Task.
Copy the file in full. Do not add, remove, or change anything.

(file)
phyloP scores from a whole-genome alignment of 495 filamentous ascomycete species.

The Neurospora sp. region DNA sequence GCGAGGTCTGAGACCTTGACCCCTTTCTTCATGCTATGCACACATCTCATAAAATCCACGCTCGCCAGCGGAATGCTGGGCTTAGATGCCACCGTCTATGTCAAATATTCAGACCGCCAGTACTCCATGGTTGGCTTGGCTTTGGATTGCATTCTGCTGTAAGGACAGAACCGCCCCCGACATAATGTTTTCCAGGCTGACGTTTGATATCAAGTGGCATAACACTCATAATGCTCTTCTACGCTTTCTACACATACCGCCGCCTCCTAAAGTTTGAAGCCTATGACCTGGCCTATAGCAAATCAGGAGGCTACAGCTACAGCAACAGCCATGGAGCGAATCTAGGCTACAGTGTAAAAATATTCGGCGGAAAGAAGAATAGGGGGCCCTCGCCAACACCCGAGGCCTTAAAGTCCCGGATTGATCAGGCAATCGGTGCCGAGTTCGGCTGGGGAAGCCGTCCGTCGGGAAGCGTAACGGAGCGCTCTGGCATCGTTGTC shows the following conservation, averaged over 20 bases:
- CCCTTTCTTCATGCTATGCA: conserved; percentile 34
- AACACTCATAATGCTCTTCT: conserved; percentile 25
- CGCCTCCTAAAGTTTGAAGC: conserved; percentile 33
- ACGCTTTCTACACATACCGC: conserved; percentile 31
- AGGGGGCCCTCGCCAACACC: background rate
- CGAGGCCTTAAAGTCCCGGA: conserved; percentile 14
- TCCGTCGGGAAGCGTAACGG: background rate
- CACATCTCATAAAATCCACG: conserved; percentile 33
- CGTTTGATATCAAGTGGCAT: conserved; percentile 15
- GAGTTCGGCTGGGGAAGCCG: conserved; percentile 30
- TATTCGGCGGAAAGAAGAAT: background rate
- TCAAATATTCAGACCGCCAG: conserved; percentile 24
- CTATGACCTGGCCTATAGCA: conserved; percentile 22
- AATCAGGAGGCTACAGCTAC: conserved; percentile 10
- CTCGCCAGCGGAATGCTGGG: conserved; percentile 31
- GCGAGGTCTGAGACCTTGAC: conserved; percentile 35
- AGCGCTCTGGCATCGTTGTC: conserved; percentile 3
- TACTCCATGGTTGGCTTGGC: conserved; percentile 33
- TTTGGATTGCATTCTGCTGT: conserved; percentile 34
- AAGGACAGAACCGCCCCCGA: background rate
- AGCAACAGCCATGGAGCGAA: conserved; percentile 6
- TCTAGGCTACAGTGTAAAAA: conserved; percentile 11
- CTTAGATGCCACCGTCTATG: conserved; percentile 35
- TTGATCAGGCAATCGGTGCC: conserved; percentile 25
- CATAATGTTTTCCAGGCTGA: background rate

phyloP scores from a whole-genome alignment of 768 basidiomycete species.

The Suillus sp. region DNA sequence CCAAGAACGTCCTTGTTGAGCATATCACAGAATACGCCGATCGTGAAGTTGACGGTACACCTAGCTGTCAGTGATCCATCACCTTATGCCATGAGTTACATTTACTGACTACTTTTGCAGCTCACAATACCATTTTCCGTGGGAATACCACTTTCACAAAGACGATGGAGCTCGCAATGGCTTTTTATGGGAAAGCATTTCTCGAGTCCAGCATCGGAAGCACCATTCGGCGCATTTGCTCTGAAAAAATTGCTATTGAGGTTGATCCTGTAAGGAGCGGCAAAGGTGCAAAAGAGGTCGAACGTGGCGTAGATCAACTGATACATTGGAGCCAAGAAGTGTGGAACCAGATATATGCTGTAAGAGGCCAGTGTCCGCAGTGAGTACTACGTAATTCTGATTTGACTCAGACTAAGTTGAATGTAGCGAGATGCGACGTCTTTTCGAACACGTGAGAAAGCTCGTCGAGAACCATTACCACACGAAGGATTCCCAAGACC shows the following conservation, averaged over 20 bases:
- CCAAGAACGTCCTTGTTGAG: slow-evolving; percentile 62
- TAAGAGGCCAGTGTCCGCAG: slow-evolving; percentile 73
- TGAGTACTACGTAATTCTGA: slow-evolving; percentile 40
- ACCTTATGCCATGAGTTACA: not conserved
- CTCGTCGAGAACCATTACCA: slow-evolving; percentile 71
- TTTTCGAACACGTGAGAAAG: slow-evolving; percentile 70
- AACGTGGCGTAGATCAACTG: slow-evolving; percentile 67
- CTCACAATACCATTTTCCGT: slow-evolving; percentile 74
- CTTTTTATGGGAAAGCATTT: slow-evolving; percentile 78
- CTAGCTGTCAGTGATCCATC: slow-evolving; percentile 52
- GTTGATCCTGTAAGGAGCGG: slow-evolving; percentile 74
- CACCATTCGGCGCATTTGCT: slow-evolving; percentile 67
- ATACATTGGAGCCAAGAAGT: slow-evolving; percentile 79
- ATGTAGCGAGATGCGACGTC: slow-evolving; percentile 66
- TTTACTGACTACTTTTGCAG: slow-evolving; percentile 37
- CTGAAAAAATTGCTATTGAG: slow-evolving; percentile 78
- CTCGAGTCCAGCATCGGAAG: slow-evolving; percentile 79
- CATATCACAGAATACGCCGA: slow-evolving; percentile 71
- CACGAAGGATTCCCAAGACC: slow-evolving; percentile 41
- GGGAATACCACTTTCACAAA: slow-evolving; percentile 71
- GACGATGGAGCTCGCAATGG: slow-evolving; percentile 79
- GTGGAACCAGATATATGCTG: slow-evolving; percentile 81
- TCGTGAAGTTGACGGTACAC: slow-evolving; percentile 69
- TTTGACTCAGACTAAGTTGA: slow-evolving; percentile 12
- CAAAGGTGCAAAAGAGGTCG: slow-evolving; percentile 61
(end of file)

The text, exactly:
phyloP scores from a whole-genome alignment of 495 filamentous ascomycete species.

The Neurospora sp. region DNA sequence GCGAGGTCTGAGACCTTGACCCCTTTCTTCATGCTATGCACACATCTCATAAAATCCACGCTCGCCAGCGGAATGCTGGGCTTAGATGCCACCGTCTATGTCAAATATTCAGACCGCCAGTACTCCATGGTTGGCTTGGCTTTGGATTGCATTCTGCTGTAAGGACAGAACCGCCCCCGACATAATGTTTTCCAGGCTGACGTTTGATATCAAGTGGCATAACACTCATAATGCTCTTCTACGCTTTCTACACATACCGCCGCCTCCTAAAGTTTGAAGCCTATGACCTGGCCTATAGCAAATCAGGAGGCTACAGCTACAGCAACAGCCATGGAGCGAATCTAGGCTACAGTGTAAAAATATTCGGCGGAAAGAAGAATAGGGGGCCCTCGCCAACACCCGAGGCCTTAAAGTCCCGGATTGATCAGGCAATCGGTGCCGAGTTCGGCTGGGGAAGCCGTCCGTCGGGAAGCGTAACGGAGCGCTCTGGCATCGTTGTC shows the following conservation, averaged over 20 bases:
- CCCTTTCTTCATGCTATGCA: conserved; percentile 34
- AACACTCATAATGCTCTTCT: conserved; percentile 25
- CGCCTCCTAAAGTTTGAAGC: conserved; percentile 33
- ACGCTTTCTACACATACCGC: conserved; percentile 31
- AGGGGGCCCTCGCCAACACC: background rate
- CGAGGCCTTAAAGTCCCGGA: conserved; percentile 14
- TCCGTCGGGAAGCGTAACGG: background rate
- CACATCTCATAAAATCCACG: conserved; percentile 33
- CGTTTGATATCAAGTGGCAT: conserved; percentile 15
- GAGTTCGGCTGGGGAAGCCG: conserved; percentile 30
- TATTCGGCGGAAAGAAGAAT: background rate
- TCAAATATTCAGACCGCCAG: conserved; percentile 24
- CTATGACCTGGCCTATAGCA: conserved; percentile 22
- AATCAGGAGGCTACAGCTAC: conserved; percentile 10
- CTCGCCAGCGGAATGCTGGG: conserved; percentile 31
- GCGAGGTCTGAGACCTTGAC: conserved; percentile 35
- AGCGCTCTGGCATCGTTGTC: conserved; percentile 3
- TACTCCATGGTTGGCTTGGC: conserved; percentile 33
- TTTGGATTGCATTCTGCTGT: conserved; percentile 34
- AAGGACAGAACCGCCCCCGA: background rate
- AGCAACAGCCATGGAGCGAA: conserved; percentile 6
- TCTAGGCTACAGTGTAAAAA: conserved; percentile 11
- CTTAGATGCCACCGTCTATG: conserved; percentile 35
- TTGATCAGGCAATCGGTGCC: conserved; percentile 25
- CATAATGTTTTCCAGGCTGA: background rate

phyloP scores from a whole-genome alignment of 768 basidiomycete species.

The Suillus sp. region DNA sequence CCAAGAACGTCCTTGTTGAGCATATCACAGAATACGCCGATCGTGAAGTTGACGGTACACCTAGCTGTCAGTGATCCATCACCTTATGCCATGAGTTACATTTACTGACTACTTTTGCAGCTCACAATACCATTTTCCGTGGGAATACCACTTTCACAAAGACGATGGAGCTCGCAATGGCTTTTTATGGGAAAGCATTTCTCGAGTCCAGCATCGGAAGCACCATTCGGCGCATTTGCTCTGAAAAAATTGCTATTGAGGTTGATCCTGTAAGGAGCGGCAAAGGTGCAAAAGAGGTCGAACGTGGCGTAGATCAACTGATACATTGGAGCCAAGAAGTGTGGAACCAGATATATGCTGTAAGAGGCCAGTGTCCGCAGTGAGTACTACGTAATTCTGATTTGACTCAGACTAAGTTGAATGTAGCGAGATGCGACGTCTTTTCGAACACGTGAGAAAGCTCGTCGAGAACCATTACCACACGAAGGATTCCCAAGACC shows the following conservation, averaged over 20 bases:
- CCAAGAACGTCCTTGTTGAG: slow-evolving; percentile 62
- TAAGAGGCCAGTGTCCGCAG: slow-evolving; percentile 73
- TGAGTACTACGTAATTCTGA: slow-evolving; percentile 40
- ACCTTATGCCATGAGTTACA: not conserved
- CTCGTCGAGAACCATTACCA: slow-evolving; percentile 71
- TTTTCGAACACGTGAGAAAG: slow-evolving; percentile 70
- AACGTGGCGTAGATCAACTG: slow-evolving; percentile 67
- CTCACAATACCATTTTCCGT: slow-evolving; percentile 74
- CTTTTTATGGGAAAGCATTT: slow-evolving; percentile 78
- CTAGCTGTCAGTGATCCATC: slow-evolving; percentile 52
- GTTGATCCTGTAAGGAGCGG: slow-evolving; percentile 74
- CACCATTCGGCGCATTTGCT: slow-evolving; percentile 67
- ATACATTGGAGCCAAGAAGT: slow-evolving; percentile 79
- ATGTAGCGAGATGCGACGTC: slow-evolving; percentile 66
- TTTACTGACTACTTTTGCAG: slow-evolving; percentile 37
- CTGAAAAAATTGCTATTGAG: slow-evolving; percentile 78
- CTCGAGTCCAGCATCGGAAG: slow-evolving; percentile 79
- CATATCACAGAATACGCCGA: slow-evolving; percentile 71
- CACGAAGGATTCCCAAGACC: slow-evolving; percentile 41
- GGGAATACCACTTTCACAAA: slow-evolving; percentile 71
- GACGATGGAGCTCGCAATGG: slow-evolving; percentile 79
- GTGGAACCAGATATATGCTG: slow-evolving; percentile 81
- TCGTGAAGTTGACGGTACAC: slow-evolving; percentile 69
- TTTGACTCAGACTAAGTTGA: slow-evolving; percentile 12
- CAAAGGTGCAAAAGAGGTCG: slow-evolving; percentile 61